there was no association between eosinophilia and age in either group (p = 0. The difference between the rhinitis and control groups was statistically significant (p = 0. there was no statistically significant association between eosinophilia and sex in either group (p = 0. and the positive and negative predictive values were 88 and 77%.172). n (%) Rhinitis (n = 50) Controls (n = 50) Finding Positive 37 (74) 5 (10) Negative 13 (26) 45 (90) Of the 21 males in the allergic rhinitis group. n (%) Positive (n = 37) Negative (n = 13) Age. despite the fact that all 3 of the allergic rhinitis patients aged 40 years and older yielded positive results (table 3).Results A positive nasal smear for eosinophilia was identified in 37 rhinitis patients (74%) and in only 5 controls (10%) (table 2).61 with a 95% confidence interval of 8 to 78. Therefore. The sensitivity and specificity of the nasal smear test were 74 and 90%. 21 were positive (72%) and 8 were negative (28%). Table 2.0005). Among the 29 females. Likewise. yr ≤19 14 (38) 6 (46) 20 to 29 11 (30) 3 (23) . Table 3.76). The incidence of eosinophilia in nasal smears in the rhinitis and control groups. respectively. Prevalence of eosinophilia in nasal smears in the rhinitis group according to age. 2 males and 3 females had positive findings. 16 had a positive smear (76%) and 5 had a negative smear (24%). Thus. In the control group. the odds ratio for eosinophilia in nasal smears was 25.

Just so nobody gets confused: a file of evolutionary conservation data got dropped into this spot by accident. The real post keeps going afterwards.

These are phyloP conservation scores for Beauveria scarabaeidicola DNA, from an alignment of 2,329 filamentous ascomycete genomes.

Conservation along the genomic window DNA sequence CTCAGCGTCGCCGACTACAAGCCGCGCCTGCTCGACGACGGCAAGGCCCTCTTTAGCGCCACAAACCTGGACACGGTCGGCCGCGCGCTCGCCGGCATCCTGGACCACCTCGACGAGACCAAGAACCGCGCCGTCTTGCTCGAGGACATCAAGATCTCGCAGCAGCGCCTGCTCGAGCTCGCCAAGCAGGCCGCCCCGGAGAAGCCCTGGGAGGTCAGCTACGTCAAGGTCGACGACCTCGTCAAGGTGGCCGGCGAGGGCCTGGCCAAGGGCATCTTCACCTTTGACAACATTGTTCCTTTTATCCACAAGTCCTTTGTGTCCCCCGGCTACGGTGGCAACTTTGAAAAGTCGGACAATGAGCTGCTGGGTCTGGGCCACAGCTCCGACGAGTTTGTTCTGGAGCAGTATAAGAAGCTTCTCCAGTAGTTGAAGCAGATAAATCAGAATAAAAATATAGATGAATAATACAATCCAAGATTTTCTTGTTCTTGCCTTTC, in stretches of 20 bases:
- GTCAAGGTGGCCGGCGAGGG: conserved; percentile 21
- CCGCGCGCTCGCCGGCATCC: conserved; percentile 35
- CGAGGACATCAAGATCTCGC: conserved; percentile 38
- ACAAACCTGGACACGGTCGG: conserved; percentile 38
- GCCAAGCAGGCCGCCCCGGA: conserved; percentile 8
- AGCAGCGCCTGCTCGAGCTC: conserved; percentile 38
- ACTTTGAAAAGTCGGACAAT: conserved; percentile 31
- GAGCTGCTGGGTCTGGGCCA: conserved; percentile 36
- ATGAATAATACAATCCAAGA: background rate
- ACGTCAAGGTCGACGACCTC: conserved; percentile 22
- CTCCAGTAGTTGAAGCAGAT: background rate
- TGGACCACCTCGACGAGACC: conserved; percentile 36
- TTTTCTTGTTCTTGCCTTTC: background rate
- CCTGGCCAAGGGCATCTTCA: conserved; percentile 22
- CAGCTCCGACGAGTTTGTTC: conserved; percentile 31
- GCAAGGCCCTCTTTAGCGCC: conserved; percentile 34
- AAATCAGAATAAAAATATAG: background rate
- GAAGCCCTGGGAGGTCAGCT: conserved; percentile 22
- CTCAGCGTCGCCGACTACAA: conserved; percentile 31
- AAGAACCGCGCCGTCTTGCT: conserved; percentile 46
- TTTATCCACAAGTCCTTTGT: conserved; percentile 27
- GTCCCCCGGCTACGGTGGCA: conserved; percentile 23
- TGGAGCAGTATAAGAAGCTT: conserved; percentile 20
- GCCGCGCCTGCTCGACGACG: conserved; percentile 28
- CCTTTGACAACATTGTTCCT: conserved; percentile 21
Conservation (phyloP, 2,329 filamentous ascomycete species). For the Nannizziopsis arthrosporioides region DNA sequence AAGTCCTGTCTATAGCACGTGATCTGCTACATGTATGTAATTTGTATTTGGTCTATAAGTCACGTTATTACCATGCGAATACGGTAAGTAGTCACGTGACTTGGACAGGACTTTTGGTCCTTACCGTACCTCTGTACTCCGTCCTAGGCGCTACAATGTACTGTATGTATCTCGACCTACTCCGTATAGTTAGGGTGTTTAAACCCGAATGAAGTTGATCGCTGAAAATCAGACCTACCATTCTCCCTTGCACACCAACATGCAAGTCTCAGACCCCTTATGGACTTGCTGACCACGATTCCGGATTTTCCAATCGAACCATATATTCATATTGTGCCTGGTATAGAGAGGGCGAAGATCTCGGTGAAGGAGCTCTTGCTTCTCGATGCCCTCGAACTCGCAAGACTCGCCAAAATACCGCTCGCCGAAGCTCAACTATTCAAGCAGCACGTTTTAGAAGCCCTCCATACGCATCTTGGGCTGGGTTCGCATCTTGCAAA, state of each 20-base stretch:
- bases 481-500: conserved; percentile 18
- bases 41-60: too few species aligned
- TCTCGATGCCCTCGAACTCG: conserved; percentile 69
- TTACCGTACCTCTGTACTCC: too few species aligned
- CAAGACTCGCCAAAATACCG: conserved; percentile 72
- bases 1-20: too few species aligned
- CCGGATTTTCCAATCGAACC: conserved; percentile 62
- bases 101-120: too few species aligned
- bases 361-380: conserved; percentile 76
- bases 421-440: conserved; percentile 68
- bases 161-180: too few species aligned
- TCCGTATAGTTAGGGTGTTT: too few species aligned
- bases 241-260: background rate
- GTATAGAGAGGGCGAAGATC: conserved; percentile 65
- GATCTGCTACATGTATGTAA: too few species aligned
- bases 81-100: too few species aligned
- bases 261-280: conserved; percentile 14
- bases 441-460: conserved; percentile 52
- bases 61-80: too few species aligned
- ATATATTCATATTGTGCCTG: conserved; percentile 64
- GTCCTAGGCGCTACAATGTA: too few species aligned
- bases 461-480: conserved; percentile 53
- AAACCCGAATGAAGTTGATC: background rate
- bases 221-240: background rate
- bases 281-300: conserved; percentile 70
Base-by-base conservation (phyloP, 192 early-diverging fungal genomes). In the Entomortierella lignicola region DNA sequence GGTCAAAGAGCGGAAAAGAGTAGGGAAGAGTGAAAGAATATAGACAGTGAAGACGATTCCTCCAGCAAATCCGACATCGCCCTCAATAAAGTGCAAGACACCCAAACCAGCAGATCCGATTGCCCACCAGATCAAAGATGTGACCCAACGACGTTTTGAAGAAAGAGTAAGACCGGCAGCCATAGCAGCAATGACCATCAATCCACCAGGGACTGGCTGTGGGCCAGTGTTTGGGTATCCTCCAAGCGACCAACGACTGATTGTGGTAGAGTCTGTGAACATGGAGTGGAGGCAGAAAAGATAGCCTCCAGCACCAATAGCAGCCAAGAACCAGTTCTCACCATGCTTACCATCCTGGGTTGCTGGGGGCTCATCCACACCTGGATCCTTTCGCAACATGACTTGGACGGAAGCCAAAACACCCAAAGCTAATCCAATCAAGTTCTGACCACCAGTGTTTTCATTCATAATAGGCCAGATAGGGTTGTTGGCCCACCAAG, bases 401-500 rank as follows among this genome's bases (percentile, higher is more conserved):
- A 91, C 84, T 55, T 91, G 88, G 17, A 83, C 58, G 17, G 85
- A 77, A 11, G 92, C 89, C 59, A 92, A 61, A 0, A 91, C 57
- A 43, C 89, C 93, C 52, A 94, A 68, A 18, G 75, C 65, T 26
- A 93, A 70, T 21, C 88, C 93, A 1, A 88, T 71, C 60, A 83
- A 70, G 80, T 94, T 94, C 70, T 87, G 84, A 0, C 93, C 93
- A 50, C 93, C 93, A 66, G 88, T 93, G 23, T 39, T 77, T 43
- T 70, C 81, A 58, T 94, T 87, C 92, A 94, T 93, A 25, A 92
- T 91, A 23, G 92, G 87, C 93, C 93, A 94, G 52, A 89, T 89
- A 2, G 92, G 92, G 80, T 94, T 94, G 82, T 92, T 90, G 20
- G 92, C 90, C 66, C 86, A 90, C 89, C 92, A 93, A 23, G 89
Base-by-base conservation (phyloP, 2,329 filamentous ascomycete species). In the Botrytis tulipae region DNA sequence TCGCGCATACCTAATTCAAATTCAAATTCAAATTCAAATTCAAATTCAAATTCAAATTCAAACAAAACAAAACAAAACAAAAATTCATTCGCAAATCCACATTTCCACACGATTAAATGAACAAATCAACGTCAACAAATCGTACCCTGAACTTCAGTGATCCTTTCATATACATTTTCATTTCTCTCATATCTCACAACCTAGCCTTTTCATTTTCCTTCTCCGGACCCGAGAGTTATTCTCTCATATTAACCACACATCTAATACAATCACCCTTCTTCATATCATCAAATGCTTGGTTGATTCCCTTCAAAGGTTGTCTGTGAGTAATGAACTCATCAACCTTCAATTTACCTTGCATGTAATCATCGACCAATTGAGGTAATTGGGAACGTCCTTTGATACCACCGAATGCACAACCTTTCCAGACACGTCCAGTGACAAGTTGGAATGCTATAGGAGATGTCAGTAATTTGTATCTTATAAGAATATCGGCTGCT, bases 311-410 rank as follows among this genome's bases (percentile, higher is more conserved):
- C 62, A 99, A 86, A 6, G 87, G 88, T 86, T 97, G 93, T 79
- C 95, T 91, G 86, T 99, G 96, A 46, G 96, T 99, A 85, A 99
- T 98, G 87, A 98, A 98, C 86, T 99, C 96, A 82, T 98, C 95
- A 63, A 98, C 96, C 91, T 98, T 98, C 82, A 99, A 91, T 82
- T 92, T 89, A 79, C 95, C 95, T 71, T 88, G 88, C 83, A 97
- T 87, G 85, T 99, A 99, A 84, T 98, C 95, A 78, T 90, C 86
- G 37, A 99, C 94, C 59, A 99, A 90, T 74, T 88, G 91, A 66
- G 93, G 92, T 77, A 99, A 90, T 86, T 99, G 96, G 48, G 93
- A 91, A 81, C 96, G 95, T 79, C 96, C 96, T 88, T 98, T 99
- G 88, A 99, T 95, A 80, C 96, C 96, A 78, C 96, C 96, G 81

Iran.13 On the other hand. but in the differential diagnosis of a range of rhinitis disorders. the possibility that some patients or controls had nonallergic eosinophilic syndrome must be acknowledged.17 The fact that 26% of our allergic rhinitis patients had negative smear results might be explained by an inadequate sampling of epithelial cells by cotton swabbing. as well. with high specificity and moderately high sensitivity. but since that condition is so rare.15 Back in 1980.17 In our study.14 Lans et al reported that nasal eosinophilia was specific but not sensitive. From the Department of Allergy. our finding of 74% sensitivity was higher than both of their findings. In another study.14.18. but their findings might have been influenced by limitations in obtaining smears or the lack of a grading system for assessing nasal eosinophilia.21 Greiner and Meltzer reported that the use of steroids for allergic and nonallergic rhinitis leads to better control of symptoms in patients with eosinophiliapositive nasal smears. Mullarkey et al16 concluded that nasal eosinophilia was of little value in the evaluation of allergic rhinitis. and this finding is similar those reported by Miri et al12 and Miller et al. noninvasive. Vali-e-Asr Hospital. the 10% of controls who had positive smears might have actually had an asymptomatic allergic condition or they might have come into contact with nonspecific irritants or stimuli. Noureddin Mousavinasab for help and advice in the preparation of this manuscript. Corresponding author: . and the Department of Immunology (Dr. Mousavi Hospital (Dr. Since this test is also easy. the positive predictive value of the nasal smear test was 88% and the negative predictive value was 77%. Acknowledgment The authors thank Dr. or it might be attributable to sampling during the early phase of the allergic reaction before eosinophilic recruitment occurs.19Vinke et al showed that prior to the detection of specific serum IgE. Clinical and experimental observations have shown that the presence of eosinophils and their products in the airways is strongly correlated with disease severity and the development of airway hyperreactivity. Both of these figures are higher than what was reported by Crobach et al. the specificity of the nasal smear test in our study was high. and inexpensive.Positive (n = 37) Negative (n = 13) 30 to 39 9 (24) 4 (31) ≥40 3 (8) 0 Discussion At 90%. Taghiloo).22 We found the nasal smear examination for eosinophils to be highly specific and moderately sensitive. the Zanjan University of Medical Sciences (Dr. Ahmadiafshar). Esmailzadeh) and the Department of Pediatrics (Dr. we doubt that it played any role in our results. In our study. Falakaflaki). Zanjan. Conversely. Zanjan University of Medical Sciences. cellular changes can be found in the nasal smears of atopic children. we recommend it not only for the diagnosis of allergic rhinitis. Sood reported results similar to ours.20 Okano et al reported that nasal smear examinations for nasal eosinophilia may be a valuable means of predicting prolonged or recurrent allergic rhinitis.